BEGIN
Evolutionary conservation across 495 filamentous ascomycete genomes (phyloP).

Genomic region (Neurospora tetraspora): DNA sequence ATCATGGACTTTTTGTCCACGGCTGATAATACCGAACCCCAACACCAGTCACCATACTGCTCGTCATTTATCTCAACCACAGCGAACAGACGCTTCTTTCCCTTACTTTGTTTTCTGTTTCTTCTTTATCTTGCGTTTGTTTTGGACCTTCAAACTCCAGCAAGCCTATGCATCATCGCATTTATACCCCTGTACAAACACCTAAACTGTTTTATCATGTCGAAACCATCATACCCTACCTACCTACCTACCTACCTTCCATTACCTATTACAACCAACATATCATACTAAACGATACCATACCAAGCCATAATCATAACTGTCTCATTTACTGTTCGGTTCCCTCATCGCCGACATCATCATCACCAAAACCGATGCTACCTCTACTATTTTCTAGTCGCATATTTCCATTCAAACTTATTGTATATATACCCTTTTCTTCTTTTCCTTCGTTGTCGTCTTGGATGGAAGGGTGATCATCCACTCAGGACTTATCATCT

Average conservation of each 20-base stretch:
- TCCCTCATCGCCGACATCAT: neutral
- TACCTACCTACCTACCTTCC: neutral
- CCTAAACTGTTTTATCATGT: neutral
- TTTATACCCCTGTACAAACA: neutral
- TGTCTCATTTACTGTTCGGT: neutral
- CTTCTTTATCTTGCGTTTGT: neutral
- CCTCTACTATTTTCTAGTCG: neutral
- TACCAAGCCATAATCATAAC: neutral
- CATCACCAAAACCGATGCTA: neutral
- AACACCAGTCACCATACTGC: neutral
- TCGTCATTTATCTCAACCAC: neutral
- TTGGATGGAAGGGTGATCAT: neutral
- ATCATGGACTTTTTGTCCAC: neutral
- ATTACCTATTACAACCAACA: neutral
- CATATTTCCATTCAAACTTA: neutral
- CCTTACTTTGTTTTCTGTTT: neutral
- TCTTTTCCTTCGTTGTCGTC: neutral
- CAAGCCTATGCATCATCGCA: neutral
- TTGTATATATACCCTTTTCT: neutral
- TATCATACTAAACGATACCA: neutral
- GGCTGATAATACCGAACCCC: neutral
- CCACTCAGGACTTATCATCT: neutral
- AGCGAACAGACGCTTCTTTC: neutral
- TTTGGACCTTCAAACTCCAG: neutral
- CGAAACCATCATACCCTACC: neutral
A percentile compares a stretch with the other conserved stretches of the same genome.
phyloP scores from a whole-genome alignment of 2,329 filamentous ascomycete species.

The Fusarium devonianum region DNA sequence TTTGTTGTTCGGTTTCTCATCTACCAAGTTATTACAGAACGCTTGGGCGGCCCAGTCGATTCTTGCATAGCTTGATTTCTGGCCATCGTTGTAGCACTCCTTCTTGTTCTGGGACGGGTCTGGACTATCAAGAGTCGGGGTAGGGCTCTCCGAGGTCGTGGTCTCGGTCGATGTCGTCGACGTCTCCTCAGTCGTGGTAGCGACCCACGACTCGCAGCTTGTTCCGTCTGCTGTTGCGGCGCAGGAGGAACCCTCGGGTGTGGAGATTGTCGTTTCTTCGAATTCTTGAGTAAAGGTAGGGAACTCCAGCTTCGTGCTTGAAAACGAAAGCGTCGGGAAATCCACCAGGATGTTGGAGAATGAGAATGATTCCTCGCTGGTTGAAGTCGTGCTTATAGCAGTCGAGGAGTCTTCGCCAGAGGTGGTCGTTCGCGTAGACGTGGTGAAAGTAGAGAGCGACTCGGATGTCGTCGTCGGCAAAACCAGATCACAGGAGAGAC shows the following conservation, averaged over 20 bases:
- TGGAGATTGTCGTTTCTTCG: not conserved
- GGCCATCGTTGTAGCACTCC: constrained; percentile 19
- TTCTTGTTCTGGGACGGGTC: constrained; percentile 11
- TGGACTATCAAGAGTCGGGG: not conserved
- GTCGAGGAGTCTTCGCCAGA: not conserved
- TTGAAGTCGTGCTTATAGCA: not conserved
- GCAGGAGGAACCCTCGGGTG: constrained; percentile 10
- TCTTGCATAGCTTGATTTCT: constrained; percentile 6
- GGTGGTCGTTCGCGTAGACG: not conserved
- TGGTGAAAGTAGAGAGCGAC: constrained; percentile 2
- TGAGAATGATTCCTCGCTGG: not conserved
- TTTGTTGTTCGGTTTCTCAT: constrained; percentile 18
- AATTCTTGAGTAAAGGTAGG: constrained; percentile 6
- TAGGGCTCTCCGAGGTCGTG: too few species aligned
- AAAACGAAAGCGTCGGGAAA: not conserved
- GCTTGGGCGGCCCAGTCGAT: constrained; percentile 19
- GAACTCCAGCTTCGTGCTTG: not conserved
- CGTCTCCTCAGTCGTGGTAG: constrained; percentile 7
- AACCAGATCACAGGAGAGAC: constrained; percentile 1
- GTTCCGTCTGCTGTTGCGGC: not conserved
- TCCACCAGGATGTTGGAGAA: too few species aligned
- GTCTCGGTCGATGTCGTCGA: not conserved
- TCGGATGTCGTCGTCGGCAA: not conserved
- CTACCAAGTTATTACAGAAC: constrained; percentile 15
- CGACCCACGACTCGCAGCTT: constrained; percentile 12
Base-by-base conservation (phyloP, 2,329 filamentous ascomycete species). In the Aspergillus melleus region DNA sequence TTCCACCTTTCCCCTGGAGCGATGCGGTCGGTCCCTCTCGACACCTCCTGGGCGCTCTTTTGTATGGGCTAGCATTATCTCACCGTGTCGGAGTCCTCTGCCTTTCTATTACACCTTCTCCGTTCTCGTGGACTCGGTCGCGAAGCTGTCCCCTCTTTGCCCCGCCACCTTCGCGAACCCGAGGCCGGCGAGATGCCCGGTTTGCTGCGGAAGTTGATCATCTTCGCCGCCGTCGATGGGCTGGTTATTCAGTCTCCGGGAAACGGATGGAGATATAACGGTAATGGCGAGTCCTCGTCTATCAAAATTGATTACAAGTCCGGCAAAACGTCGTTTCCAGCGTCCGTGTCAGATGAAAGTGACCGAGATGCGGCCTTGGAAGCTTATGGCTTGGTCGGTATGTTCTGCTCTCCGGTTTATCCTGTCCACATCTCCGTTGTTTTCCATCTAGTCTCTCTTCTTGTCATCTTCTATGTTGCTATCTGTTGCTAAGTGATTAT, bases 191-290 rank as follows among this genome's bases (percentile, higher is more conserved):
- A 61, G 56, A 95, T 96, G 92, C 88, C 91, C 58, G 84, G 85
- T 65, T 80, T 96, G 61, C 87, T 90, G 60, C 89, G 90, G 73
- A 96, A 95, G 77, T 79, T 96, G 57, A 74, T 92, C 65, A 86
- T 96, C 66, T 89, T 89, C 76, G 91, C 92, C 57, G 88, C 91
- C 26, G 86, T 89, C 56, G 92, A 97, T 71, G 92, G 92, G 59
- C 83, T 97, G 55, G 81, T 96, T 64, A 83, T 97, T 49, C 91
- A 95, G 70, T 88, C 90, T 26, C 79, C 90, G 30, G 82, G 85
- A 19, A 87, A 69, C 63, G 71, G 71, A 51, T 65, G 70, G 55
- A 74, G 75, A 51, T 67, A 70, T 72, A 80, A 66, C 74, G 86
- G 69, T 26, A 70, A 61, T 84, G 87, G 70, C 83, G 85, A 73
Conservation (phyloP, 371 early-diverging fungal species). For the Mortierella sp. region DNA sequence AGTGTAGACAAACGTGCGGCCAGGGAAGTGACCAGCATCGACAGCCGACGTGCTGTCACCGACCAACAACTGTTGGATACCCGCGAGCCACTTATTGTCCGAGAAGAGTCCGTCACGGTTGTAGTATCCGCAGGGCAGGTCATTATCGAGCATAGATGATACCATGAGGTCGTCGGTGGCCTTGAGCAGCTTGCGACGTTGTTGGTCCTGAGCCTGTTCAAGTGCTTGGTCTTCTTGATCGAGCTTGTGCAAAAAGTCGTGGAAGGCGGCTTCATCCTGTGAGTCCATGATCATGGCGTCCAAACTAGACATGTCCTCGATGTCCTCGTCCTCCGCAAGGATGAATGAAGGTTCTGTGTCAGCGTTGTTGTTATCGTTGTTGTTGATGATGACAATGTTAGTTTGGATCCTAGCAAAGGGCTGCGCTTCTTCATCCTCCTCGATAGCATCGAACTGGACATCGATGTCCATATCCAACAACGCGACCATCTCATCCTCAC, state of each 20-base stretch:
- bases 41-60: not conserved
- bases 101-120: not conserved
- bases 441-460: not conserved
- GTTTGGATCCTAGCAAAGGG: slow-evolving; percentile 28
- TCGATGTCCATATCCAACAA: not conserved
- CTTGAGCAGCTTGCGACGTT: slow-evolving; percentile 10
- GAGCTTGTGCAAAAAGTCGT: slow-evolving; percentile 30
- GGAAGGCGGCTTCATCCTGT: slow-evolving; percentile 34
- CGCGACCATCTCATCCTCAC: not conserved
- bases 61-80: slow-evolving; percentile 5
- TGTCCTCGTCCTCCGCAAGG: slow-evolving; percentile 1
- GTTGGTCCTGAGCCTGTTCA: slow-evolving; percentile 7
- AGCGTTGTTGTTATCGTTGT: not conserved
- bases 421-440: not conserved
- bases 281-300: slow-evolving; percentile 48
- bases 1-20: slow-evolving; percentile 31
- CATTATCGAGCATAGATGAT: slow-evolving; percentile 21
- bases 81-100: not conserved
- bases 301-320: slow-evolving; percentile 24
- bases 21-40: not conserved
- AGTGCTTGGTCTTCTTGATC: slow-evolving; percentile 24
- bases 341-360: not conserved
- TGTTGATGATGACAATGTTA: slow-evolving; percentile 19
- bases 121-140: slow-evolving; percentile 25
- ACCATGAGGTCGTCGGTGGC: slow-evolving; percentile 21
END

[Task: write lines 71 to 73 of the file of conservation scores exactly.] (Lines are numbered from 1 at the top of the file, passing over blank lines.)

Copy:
- bases 441-460: not conserved
- GTTTGGATCCTAGCAAAGGG: slow-evolving; percentile 28
- TCGATGTCCATATCCAACAA: not conserved